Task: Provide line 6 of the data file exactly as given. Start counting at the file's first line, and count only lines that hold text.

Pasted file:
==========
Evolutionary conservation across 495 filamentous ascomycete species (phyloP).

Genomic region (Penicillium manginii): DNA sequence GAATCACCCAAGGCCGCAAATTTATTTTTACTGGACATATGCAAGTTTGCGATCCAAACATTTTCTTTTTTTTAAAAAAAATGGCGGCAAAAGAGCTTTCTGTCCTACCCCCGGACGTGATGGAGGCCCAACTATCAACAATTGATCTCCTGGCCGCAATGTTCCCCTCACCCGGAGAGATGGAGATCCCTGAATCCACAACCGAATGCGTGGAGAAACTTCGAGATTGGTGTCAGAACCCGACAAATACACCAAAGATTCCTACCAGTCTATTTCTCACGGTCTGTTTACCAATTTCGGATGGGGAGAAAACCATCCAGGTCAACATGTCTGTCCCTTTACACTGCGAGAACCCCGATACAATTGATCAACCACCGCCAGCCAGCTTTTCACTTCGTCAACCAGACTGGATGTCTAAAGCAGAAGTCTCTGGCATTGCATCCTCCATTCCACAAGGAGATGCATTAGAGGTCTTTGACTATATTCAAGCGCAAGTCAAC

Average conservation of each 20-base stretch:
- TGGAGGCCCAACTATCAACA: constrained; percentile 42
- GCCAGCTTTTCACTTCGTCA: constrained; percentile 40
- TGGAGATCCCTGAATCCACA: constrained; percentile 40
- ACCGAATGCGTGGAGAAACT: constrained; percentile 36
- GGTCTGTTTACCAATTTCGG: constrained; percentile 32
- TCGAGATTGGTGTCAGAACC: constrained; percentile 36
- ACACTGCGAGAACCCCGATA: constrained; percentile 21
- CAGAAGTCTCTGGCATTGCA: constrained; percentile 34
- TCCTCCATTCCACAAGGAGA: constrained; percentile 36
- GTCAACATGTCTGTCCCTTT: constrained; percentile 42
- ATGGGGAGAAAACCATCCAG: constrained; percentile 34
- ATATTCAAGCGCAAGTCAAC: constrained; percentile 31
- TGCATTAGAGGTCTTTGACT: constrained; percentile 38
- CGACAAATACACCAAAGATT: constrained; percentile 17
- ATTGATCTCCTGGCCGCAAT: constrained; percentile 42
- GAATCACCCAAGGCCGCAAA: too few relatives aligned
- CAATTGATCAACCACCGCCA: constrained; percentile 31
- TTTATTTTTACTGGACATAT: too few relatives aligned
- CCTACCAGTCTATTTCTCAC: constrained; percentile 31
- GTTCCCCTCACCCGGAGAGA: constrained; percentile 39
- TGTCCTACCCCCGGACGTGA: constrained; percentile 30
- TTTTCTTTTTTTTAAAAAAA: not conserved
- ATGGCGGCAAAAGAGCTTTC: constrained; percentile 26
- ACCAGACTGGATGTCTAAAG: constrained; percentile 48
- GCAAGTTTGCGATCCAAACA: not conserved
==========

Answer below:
- TGGAGATCCCTGAATCCACA: constrained; percentile 40